The Fighter Boys. Good luck to all of you ~ you’ll need it, Tony

PH 29951/102

Day trips on his time off are featured in both albums; most notably to New York, where Tony notes what alcoholic concoctions he drank whilst in America.

Time: 3 a.m.

Locality: Hot Dog Stall.

Condition: 9 Sheets to the Wind + Tom Collins, Cuba Libra, Old Fashioned, Creme de Menthe, Brandy

WSRO PH 29951/25
Text reads: NOTIVE is hereby given that by a deed poll dated 17th day of July 1942 and duly enrolled in the Supreme Court of Judicature on the 5th day of August 1942, I, ANTHONY STUART ANTUNOVICH of 'Myland' Golden Acre Angmering-on-Sea in the County of Sussex a Sub-Lieutenant (A) in the Royal Navy a natural born British subject renounced and abandoned the surbname of Hill - Dated the 5th day of August 1942. ANTHONY STUART ANTUNOVICH, formerly (152) known as Anthony Stuart Hill.
Excerpt from the London Gazette 1942 of Tony’s deed poll to change his surname

The second album continues his time in Canada, whereupon he returns home to the UK and visits his family. His step-father, Antonio, is noted as ‘dad’. Just a few months beforehand, Tony himself had submitted a deed poll to change his surname to his step-father’s, and it is clear from the photographs that his family were close.

Upon completion of his training, Tony’s squadron was the 880th Naval Air Squadron, and he served on the HMS Indomitable. In the late Spring of 1942, he was on his way to Madagascar to help capture the Vichy French-controlled island.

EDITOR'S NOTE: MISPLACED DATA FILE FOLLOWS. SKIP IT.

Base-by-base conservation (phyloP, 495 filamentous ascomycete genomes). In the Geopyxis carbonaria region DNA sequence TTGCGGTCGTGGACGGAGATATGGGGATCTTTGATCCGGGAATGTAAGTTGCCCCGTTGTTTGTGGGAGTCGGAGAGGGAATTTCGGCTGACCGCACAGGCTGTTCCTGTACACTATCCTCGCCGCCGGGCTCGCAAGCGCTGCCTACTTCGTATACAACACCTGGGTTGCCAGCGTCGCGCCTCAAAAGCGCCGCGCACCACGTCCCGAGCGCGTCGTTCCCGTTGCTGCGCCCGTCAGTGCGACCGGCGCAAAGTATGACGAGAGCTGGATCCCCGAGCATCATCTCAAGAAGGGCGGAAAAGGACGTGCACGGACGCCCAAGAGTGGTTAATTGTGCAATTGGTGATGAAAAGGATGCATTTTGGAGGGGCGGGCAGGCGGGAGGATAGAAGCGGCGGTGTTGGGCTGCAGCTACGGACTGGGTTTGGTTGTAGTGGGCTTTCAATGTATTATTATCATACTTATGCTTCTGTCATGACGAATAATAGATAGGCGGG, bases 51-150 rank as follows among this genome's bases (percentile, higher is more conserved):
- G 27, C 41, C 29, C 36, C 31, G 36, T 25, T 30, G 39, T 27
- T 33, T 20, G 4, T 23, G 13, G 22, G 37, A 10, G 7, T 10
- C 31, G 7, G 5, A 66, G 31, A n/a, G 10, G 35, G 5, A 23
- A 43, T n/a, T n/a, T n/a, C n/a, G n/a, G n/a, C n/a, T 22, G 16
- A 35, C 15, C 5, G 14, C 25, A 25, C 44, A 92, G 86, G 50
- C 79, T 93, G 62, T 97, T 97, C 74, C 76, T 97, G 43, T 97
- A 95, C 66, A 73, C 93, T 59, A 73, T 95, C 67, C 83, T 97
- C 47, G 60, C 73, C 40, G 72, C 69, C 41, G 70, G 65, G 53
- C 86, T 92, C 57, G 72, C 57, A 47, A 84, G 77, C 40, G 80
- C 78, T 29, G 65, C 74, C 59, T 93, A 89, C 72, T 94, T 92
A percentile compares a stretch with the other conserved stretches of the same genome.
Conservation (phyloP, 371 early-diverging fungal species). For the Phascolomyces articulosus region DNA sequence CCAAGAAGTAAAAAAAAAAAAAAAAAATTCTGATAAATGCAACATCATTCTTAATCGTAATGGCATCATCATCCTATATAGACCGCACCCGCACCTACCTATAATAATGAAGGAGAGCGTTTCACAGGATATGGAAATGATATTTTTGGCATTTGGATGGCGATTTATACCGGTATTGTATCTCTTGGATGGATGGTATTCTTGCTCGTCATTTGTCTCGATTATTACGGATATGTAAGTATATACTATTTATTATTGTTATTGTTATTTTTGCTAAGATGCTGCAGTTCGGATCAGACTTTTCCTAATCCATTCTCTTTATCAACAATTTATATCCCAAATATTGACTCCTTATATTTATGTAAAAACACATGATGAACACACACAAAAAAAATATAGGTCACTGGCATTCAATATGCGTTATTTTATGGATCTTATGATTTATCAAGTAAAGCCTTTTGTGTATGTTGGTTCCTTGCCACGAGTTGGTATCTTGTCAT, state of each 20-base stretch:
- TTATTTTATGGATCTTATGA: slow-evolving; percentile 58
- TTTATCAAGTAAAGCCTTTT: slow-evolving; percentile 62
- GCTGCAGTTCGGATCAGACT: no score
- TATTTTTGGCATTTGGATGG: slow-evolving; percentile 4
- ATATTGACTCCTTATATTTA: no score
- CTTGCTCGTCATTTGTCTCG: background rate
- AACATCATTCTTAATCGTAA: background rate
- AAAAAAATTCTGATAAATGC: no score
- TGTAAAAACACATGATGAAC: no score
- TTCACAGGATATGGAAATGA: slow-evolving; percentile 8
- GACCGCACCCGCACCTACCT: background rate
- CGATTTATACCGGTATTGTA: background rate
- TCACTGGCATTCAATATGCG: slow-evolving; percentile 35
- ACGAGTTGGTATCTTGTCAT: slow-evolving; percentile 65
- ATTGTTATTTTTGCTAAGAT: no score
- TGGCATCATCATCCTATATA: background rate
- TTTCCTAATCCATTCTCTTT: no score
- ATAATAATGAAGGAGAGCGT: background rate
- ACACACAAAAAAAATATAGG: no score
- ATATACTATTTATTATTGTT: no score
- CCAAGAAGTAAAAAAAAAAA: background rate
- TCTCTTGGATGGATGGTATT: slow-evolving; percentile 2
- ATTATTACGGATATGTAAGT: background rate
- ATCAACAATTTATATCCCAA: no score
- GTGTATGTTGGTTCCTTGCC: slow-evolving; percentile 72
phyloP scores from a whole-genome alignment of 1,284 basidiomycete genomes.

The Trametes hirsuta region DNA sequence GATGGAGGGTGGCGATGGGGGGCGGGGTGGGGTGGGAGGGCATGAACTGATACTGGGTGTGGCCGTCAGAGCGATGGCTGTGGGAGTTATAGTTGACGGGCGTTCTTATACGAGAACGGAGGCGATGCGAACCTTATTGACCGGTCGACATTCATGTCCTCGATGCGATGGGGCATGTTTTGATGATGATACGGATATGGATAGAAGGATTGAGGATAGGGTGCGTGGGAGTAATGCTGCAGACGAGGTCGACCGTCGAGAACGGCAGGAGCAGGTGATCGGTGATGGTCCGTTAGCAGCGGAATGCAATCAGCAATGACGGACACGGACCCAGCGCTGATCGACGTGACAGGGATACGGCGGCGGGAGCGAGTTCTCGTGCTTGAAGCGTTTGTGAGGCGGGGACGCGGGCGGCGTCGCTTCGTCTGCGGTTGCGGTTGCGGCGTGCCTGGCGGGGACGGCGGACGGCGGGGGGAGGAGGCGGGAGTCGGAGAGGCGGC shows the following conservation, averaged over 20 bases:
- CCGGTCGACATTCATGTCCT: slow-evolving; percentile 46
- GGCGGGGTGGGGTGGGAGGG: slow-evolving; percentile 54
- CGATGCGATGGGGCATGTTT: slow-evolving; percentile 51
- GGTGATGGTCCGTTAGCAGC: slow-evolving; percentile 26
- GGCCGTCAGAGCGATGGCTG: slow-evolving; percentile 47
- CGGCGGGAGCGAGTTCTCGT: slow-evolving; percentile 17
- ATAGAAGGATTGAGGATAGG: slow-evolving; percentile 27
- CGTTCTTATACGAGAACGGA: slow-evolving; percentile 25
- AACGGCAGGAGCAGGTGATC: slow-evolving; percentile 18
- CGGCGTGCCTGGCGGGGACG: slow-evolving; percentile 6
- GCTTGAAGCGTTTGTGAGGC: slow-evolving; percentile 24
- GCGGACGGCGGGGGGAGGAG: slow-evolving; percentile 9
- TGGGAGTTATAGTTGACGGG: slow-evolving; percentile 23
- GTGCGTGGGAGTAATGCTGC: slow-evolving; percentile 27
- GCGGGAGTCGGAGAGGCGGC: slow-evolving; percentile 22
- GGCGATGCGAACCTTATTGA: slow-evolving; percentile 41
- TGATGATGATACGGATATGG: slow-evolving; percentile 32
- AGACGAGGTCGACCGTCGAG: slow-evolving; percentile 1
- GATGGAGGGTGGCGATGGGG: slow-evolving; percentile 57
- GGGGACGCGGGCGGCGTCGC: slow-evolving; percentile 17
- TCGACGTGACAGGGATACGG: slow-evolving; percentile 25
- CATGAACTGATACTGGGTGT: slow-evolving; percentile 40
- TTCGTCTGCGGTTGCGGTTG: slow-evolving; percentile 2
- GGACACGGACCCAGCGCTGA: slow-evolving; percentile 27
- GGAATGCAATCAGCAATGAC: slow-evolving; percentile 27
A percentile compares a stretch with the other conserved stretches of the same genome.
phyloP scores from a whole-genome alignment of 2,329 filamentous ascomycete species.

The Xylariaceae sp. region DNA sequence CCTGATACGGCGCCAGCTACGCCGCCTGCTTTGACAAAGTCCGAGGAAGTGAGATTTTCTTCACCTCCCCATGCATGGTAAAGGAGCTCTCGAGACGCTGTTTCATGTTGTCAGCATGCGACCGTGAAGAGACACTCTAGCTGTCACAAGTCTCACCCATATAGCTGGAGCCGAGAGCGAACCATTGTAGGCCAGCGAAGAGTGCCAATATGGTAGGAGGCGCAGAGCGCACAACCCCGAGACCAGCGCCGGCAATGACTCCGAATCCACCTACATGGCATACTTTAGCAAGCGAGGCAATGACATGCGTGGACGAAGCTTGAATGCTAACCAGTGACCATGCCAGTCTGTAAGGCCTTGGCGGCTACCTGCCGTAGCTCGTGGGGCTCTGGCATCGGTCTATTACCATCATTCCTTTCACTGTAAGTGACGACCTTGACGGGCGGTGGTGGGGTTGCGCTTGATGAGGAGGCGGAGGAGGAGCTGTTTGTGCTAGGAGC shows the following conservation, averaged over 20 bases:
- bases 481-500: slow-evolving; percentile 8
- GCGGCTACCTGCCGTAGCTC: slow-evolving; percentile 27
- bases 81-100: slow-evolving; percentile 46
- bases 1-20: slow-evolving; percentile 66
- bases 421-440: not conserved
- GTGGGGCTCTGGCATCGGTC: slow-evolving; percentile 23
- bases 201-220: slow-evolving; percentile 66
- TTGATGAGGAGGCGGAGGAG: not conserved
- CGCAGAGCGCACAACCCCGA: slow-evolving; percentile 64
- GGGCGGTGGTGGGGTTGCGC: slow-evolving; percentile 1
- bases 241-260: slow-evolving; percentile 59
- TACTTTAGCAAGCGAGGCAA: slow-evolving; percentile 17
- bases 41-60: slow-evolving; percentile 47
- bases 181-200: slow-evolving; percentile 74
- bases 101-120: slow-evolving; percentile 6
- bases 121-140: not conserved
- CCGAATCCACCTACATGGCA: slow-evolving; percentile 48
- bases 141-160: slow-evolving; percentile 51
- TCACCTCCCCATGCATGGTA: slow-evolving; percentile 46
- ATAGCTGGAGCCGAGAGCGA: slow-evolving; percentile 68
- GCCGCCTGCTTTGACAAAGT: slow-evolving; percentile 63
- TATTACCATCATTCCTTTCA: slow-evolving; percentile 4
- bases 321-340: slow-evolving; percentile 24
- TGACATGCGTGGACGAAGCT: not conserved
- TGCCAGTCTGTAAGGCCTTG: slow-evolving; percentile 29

Just after this we left the Clyde for the last time. Up to Scapa to join Force H & out to Gibraltar June 17th.

PH 29951/177

By July, he was back in Europe, this time as part of the convoy carrying supplies, fuel and food to Malta, which at the time was under siege. HMS Indomitable was bombed during this time, and Tony’s photographs show the damage that the ship endured during the campaign.

  • Black and white photography of a young woman holds a baby on a garden wall outside, smiling.
  • Seven men in Naval uniform crowd around and writing on a clipboard. Copyright ILN.
  • Two black and white photos, one of a line of planes on an aircraft carrier, the second over mountainous terrain.
  • Two black and white photographs - one portrait one landscape. The captions read 'Burning fore & aft' and 'A hit and near miss astern'.